McCleary–Evans' claim that the Highway Administration did not hire her “because of the combination of her race and gender” relies essentially on two paragraphs of her complaint. In one, she alleged that her applications were “subject to a review panel significantly influenced and controlled by ... Gregory Keenan, a White male in the Office of Environmental Design (‘OED’) who worked under the supervision of OED Director, Sonal Sangahvi, a non-Black woman,” and that [d]uring the course of her interview, and based upon the history of hires within OED, ... both Keenan and Sangahvi predetermined to select for both positions a White male or female candidate.” In the other paragraph, she similarly alleged that, “although African American candidates had been among the selection pool,” “Keenan and Sangahvi, for reasons of race and gender, overlooked the African American candidates to select White male, preferably, and White female candidates.” In short, she claimed in conclusory fashion that the decisionmakers were biased when making the decision. And the complaint did not include any allegations regarding the qualifications or suitability of the persons hired to fill the two positions.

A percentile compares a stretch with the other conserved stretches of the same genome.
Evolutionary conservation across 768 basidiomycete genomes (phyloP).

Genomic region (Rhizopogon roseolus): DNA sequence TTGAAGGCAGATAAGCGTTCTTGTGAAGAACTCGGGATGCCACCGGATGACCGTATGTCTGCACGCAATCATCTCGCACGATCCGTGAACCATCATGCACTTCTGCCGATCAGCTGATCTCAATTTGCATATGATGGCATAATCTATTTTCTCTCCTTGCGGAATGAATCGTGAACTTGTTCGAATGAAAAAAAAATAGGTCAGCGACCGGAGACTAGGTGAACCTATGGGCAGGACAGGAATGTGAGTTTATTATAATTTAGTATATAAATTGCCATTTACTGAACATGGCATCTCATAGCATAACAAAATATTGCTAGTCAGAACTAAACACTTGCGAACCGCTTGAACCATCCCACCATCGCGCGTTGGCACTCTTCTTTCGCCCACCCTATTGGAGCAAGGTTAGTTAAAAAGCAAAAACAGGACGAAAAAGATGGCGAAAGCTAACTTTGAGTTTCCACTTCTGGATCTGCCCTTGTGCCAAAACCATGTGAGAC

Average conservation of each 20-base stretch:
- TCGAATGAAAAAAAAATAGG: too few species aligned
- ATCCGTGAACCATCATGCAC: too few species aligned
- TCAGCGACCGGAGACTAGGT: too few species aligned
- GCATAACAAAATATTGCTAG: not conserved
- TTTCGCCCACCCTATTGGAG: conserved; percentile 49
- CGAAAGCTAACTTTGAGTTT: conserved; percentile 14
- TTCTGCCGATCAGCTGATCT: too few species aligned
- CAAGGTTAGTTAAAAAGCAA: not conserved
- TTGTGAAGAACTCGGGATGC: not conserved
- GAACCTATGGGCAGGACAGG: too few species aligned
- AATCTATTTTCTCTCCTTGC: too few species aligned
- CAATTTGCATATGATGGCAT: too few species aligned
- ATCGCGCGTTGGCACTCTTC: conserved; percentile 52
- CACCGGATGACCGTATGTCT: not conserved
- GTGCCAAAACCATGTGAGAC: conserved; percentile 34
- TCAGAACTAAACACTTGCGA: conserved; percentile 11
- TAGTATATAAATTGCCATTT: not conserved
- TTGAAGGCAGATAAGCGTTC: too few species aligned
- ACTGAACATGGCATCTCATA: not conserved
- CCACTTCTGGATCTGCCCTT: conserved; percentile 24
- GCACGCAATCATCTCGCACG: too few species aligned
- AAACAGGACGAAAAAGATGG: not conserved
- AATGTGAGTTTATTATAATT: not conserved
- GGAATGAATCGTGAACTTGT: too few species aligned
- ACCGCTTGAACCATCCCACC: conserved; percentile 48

In dismissing her claim, the district court concluded that McCleary–Evans had failed to “allege facts that plausibly support a claim of discrimination.” The court reasoned that because this was a case with “no direct evidence of discrimination,” McCleary–Evans needed to allege facts sufficient to “state a prima facie case of discrimination for failure to hire by showing: (1) that she is a member of the protected class; (2) that the employer had an open position for which she applied or sought to apply; (3) that she was qualified for the position; and (4) that she was rejected under circumstances giving rise to an inference of unlawful discrimination.” It noted that, while McCleary–Evans had sufficiently alleged the first three prongs of the prima facie case, she had not “stated facts sufficient to meet the pleading requirements as to the fourth prong.” Her complaint, the court said, “offer [ed] nothing to support her conclusory assertions [of discrimination] beyond an unsubstantiated mention of ‘a history of hires' within the division[ ] and statements identifying her race, the races of the two members of the hiring review panel, and the races of the two applicants hired for the positions.” The court concluded that, [b]ecause discrimination cannot be presumed simply because one candidate is selected over another candidate, McCleary–Evans ha[d] not pled adequate facts to give rise to a reasonable inference of discrimination.”

From the district court's order dismissing her complaint, McCleary–Evans filed this appeal.

II

McCleary–Evans contends that the district court imposed on her a pleading standard “more rigorous” than Swierkiewicz v. Sorema N.A., 534 U.S. 506, 122 S.Ct. 992, 152 L.Ed.2d 1 (2002), allows, by analyzing her claim under the standard set forth in McDonnell Douglas Corp. v. Green, 411 U.S. 792, 93 S.Ct. 1817, 36 L.Ed.2d 668 (1973), for proving a prima facie case of discrimination. She maintains that the District Court's decision fails to demonstrate the deficiency of the Complaint as a pleading, but rather offers authority that only works as a challenge to demonstrate deficiency as evidentiary proof.” (Emphasis added).